The open division was less lopsided but the top dozen teams were a  class apart from the other 40.

However even within that 12, only the best 5, with an average rating at or around 2700, looked capable of taking the ECC title.

The Italian team Obiettivo Risarcimento brought together half of the Sinquefield Cup field – Caruana, Nakamura and Vachier-Lagrave – and yet even then they were not top seeds. That honour went to SOCAR (Mamedyarov, Topalov, Adams, Giri, Radjabov, Wang Hao), the Azeri team which won the ECC title in 2012. (SOCAR is the oil company which sponsored the Candidates tournament in London in 2013.)

Like Batumi, SOCAR has made every post a winner, gaining revenge on the defending ECC champions G-Team Novy Bor (of the Czech Republic) in the fourth round and gaining a tight 3.5-2.5 victory over Obiettivo in round five. That match, played on referendum day, saw Maxime Vachier-Lagrave test out the Scotch Game against Englishman Michael Adams, though in this case as well the English had no trouble maintaining the status quo.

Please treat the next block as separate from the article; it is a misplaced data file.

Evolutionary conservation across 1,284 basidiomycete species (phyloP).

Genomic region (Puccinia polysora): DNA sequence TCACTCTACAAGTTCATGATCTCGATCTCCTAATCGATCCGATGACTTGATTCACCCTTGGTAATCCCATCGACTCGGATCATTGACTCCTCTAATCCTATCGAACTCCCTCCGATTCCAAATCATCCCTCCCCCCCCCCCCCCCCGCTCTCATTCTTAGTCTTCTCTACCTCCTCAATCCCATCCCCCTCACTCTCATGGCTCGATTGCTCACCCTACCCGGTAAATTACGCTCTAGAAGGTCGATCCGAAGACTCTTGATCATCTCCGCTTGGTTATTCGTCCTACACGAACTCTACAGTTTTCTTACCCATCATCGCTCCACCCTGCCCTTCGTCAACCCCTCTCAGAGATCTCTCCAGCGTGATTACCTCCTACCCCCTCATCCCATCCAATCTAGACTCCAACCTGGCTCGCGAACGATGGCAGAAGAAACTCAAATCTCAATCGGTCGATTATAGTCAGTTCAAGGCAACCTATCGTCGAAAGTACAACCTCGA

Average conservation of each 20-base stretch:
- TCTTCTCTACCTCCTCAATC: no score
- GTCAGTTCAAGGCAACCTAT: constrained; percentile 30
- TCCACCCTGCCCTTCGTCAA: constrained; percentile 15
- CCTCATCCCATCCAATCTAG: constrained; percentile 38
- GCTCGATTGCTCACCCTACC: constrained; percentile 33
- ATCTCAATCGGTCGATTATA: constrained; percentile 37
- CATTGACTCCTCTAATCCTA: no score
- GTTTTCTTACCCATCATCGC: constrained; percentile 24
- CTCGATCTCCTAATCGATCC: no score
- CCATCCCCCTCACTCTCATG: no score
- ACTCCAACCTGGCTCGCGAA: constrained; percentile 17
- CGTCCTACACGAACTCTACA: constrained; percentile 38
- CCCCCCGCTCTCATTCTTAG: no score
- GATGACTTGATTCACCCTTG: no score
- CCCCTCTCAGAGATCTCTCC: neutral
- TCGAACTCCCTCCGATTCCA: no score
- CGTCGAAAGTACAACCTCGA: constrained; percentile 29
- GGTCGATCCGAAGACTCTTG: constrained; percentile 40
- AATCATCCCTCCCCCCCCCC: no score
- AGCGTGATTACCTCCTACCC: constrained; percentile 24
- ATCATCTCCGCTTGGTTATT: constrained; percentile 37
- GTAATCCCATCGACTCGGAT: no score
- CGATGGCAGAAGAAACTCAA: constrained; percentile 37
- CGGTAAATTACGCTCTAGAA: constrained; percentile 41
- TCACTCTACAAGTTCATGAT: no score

An amazing 5-1 sixth round win over third seeds Malakhite (Karjakin, Grischuk, Shirov, with Leko resting) ensured that SOCAR would retake the title (at least on tie-break) regardless of the result of their last round match.

Just as in the women's division, attention has also been directed to Fabiano Caruana's attempt to move towards the world number one position. Caruana has continued where he left off in Saint Louis, scoring 4.5/5 and closing in to within 20 points of Carlsen.

Caruana's most spectacular effort came against Roiz of Israeli team Beer Sheva.

Bilbao ECC

White: F.Caruana
Black: M.Roiz
Opening: Ruy Lopez
1.e4 e5 2.Nf3 Nc6 3.Bb5 a6 4.Ba4 Nf6 5.0-0 Be7 6.Re1 b5 7.Bb3 d6 8.c3 0-0 9.h3 Nb8

The Breyer Variation, an old Spassky favourite. The chess world has seen so many Berlin variations (3...Nf6) in recent years that the old main line seems like a pleasant novelty.
10.d4 Nbd7 11.Nbd2 Bb7 12.Bc2 Re8 13.Nf1 Bf8 14.Ng3 g6 15.a4 Nb6!?


15...c5 is more usual, though Roiz was no doubt expecting the standard reply to 15...Nb6, 16.b3.
16.a5!? Nbd7 17.b4 Bg7?!
A serious mistake according to Caruana; the d6 pawn needs support.
18.d5! Qb8 19.Bb3 Nf8 20.Ra2 c6
Without this Black will have no plan; with it, he activates White's pieces.
21.dxc6 Bxc6 22.Rd2 Rd8 23.Rd3! Rd7
The more harmonious 23...Ra7 loses to 24.Nxe5!.
24.Ng5! Qc7 25.Be3 h6 26.Nxf7!!

The point behind Caruana's plan. Black will be tied in knots.
26...Rxf7 27.Rxd6 Be8 28.Bb6! Qb7
After 28...Qxc5 29.Bc5! the Black queen will be trapped.
29.f4! N6d7 30.f5 Nxb6 31.axb6 Kh7 32.Bd5 Qb8 33.Bxa8 Qxa8 34.Rf1 gxf5 35.Rxf5 Qb8 36.Rxf7 Bxf7 37.Nf5


An early resignation, but White dominates the board.